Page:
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County employees prepare for “working retirement” Council approves transfer of surplus vanpool van to organizations throughout King County


Vehicles provide transportation options


Two dozen King County employees are preparing for an active retirement of helping meet the transportation needs of county residents. The Metropolitan King County Council today unanimously adopted a motion transferring retired Metro Vanpool vans to provide transportation assistance to local governments, community programs, senior citizens and young people.

“Recycling retired vanpool vans for use by local service organizations ensures that our community is getting the maximum value out of these vehicles,” said Council Chair Larry Phillips. “Vans that are no longer cost effective for Metro to operate will allow non-profits to provide transportation to low-income works to jobsites, transport kids to afterschool programs and deliver seniors to community services.”

“Lifelong, Pacific Asian Empowerment Program, and DESC will benefit from these retired vans, as well the constituents they serve,” said Council Vice Chair Joe McDermott. “Our community is richer for their work.”

“These vans help continue to tie kids with services and opportunities from great organizations like Youth Eastside Services, Friendship Adventures and Young Women Empowered,” said Council Vice Chair Jane Hague.

The retired vans have been part of Metro Transit’s vanpool fleet for at least six years and have reached the end of their service life. When the vans reach this age, they are considered surplus. The vehicles that are not donated are sold.

“It is our responsibility to provide non-profit organizations across the county with the essential resources necessary for them to operate in an efficient manner,” said Councilmember Pete von Reichbauer. “Over the last two decades countless young adults, senior citizens, and disabled members of our community have benefitted from the van donation program. As the original sponsor of this program in 1995, I look forward to its future support of so many worthwhile programs in King County.”

“These vans have served a vital role in the County, but in their ‘retirement’ they will perform an even greater task,” said Councilmember Larry Gossett. “They will transport people throughout King County to services, to hospitals and clinics, to ball fields and gyms, destinations they may not have been able to go to if the vans were not available.”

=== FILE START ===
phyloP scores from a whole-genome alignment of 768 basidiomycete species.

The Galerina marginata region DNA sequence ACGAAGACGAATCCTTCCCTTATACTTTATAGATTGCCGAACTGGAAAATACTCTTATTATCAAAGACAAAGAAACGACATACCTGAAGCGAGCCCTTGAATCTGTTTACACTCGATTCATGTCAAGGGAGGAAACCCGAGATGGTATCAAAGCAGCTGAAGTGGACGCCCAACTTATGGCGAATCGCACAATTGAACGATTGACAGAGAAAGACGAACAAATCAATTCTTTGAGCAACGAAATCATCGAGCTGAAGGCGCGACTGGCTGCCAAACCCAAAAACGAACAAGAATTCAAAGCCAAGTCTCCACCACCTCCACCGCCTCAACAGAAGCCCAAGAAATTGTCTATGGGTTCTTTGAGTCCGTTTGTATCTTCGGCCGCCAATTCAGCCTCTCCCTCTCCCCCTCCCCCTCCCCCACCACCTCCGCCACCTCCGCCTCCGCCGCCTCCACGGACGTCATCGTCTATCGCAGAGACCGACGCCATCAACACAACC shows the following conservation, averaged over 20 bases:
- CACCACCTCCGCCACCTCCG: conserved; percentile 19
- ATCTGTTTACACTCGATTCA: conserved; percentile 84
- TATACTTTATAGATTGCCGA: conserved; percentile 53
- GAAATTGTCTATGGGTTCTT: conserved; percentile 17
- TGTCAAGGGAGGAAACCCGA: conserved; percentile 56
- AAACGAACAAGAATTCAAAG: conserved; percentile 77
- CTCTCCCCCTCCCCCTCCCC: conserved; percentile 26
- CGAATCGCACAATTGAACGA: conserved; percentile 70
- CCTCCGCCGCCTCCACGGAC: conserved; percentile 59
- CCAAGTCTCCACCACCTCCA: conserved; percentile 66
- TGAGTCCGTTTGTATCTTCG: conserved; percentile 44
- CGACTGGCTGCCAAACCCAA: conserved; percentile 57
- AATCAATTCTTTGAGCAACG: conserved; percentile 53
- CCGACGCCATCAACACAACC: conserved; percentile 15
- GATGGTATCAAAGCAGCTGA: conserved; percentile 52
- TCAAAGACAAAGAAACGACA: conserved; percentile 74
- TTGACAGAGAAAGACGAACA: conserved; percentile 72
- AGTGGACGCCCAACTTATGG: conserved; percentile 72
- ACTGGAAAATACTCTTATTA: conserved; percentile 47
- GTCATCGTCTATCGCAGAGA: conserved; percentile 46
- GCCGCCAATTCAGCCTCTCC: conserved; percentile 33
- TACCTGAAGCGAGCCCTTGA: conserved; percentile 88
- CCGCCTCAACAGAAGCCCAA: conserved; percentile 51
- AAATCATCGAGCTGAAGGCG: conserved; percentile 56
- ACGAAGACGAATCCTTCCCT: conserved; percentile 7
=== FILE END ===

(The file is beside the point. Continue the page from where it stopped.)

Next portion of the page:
Since 1996, the County Council has transferred more than 490 retired vans from Metro’s Vanpool program to local nonprofit organizations to provide transportation for the disabled, low-income, young adults, and senior citizens. Governments, agencies and organizations that receive the vans must meet specific requirements:

• Capacity to support ongoing van operation, including assured funding for licensing, insuring, fueling and maintaining the van;
• Ability to provide qualified and trained drivers;
• Specific plans for use of the van to transport low-income, elderly or young people or people with disabilities, and assurance that the use shall be available to those persons without regard to affiliation with any particular organization;
• Ability to support county's public transportation function by reducing single occupancy vehicle trips, pollution and traffic congestion; supplementing services provided by the county's paratransit system and increasing the mobility for the transit-dependent for whom regular transit might not always be a convenient option.

“I’m always thrilled to facilitate the donation of retired county vans to non-profits in my district,” said Councilmember Kathy Lambert. “I’ve seen first-hand how they’ve been used to do so much good for members of our communities. It’s a win-win for all involved.”

“Repurposing these vans is a great way to maximize County resources,” said Councilmember Reagan Dunn. “Community organizations throughout the County benefit from this program and are better able to serve residents that utilize their services.”

The vanpool program provides mobility for a diverse array of King County residents, supports the positive work of various local organizations, and relieves traffic congestion by reducing the need for single-occupancy vehicles. Interested organizations can contact the Councilmember representing their district for more information on applying for a vehicle.

The organizations, agencies and governments receiving vans:

Auburn Food Bank
Black Diamond Community Center
Camp Berachah
Cascade Leadership Challenge
City of Enumclaw Parks & Recreation
City of Renton
City of Shoreline
Community Network Council
Downtown Emergency Service Center (DESC)
El Centro de la Raza
Federal Way Boys and Girls Club
Friendship Adventures
Graham Hill Elementary School
Issaquah Senior Center
Life Enrichment Options
Mamma's Hands
Operation Nightwatch
Pacific Asian Empowerment Program
Small Faces Child Development Center
Southwest Youth and Family Services
Sweet Pea Cottage
Vine Maple Place
Young Women Empowered (Y-WE)
Youth Eastside Services

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